793         "abs"   => sub { PDL::abs  ($_[0]); },
  794         "sin"   => sub { PDL::sin  ($_[0]); },
  795         "cos"   => sub { PDL::cos  ($_[0]); },
  796 
  797         "!"     => sub { PDL::not  ($_[0]); },
  798         "~"     => sub { PDL::bitnot ($_[0]); },
  799 
  800         "log"   => sub { PDL::log   ($_[0]); },
  801         "exp"   => sub { PDL::exp   ($_[0]); },
  802 
  803             "**"    => \&PDL::power,          # in1, in2, swap if true
  804 
  805             "atan2" => \&PDL::atan2,          # in1, in2, swap if true
  806             "%"     => \&PDL::modulo,         # in1, in2, swap if true
  807 
  808             "<=>"   => \&PDL::spaceship,      # in1, in2, swap if true
  809 
  810         "="     =>  sub {$_[0]},          # Don't deep copy, just copy reference
  811 
  812         ".="    => sub {
  813                         my @args = reverse &PDL::Core::rswap;
  814                         PDL::Ops::assgn(@args);
  815                         return $args[1];
  816                     },
  817 
  818         'x'     =>  sub{my $foo = $_[0]->null();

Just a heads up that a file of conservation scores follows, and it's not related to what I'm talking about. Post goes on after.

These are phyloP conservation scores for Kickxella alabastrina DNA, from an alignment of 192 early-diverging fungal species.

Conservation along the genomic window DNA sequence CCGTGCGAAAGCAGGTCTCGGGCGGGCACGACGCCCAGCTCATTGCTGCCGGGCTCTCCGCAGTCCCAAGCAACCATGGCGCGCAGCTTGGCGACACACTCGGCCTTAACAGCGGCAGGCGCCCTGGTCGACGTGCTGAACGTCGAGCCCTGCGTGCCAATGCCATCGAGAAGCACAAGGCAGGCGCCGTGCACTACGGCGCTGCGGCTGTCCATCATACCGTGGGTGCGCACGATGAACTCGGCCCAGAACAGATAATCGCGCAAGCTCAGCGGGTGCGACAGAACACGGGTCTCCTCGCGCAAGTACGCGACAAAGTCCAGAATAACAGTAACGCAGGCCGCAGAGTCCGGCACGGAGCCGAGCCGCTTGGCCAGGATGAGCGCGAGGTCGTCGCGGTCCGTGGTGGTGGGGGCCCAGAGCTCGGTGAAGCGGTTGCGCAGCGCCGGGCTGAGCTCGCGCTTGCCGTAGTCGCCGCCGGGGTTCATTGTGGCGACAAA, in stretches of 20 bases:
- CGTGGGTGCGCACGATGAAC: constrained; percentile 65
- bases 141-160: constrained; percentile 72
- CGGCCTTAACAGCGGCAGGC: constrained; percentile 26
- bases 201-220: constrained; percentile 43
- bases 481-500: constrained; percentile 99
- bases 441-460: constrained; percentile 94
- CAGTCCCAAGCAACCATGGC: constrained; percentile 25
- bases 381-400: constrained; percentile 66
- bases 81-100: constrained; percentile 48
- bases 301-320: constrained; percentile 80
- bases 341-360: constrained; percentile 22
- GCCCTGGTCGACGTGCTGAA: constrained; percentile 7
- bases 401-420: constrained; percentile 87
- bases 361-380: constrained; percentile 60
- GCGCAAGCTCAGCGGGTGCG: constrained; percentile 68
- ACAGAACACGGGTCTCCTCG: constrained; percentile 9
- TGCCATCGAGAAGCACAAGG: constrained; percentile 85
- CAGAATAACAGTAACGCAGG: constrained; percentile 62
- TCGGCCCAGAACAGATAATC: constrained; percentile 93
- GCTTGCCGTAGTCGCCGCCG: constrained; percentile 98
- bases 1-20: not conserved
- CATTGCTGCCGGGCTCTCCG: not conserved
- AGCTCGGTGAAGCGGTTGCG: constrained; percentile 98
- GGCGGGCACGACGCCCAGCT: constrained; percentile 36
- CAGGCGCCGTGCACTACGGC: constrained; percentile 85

819                   PDL::Primitive::matmult(@_[0,1],$foo); $foo;},
  820 
  821         'bool'  => sub { return 0 if $_[0]->isnull;
  822                  croak("multielement piddle in conditional expression (see PDL::FAQ questions 6-10 and 6-11)")
  823                      unless $_[0]->nelem == 1;
  824                  $_[0]->clump(-1)->at(0); },
  825         "\"\""  =>  \&PDL::Core::string   );
  826 }
  827 
  828 sub rswap { if($_[2]) { return @_[1,0]; } else { return @_[0,1]; } }
  829 
  830 ##################### Data type/conversion stuff ########################
  831 
  832 
  833 # XXX Optimize!
  834 
  835 sub PDL::dims {  # Return dimensions as @list
  836    my $pdl = PDL->topdl (shift);
  837    my @dims = ();
  838    for(0..$pdl->getndims()-1) {push @dims,($pdl->getdim($_))}
  839    return @dims;
  840 }
  841 
  842 sub PDL::shape {  # Return dimensions as a pdl
  843    my $pdl = PDL->topdl (shift);
  844    my @dims = ();
  845    for(0..$pdl->getndims()-1) {push @dims,($pdl->getdim($_))}
  846    return indx(\@dims);
  847 }
  848 
  849 sub PDL::howbig {
  850     my $t = shift;
  851     if("PDL::Type" eq ref $t) {$t = $t->[0]}
  852     PDL::howbig_c($t);
  853 }
  854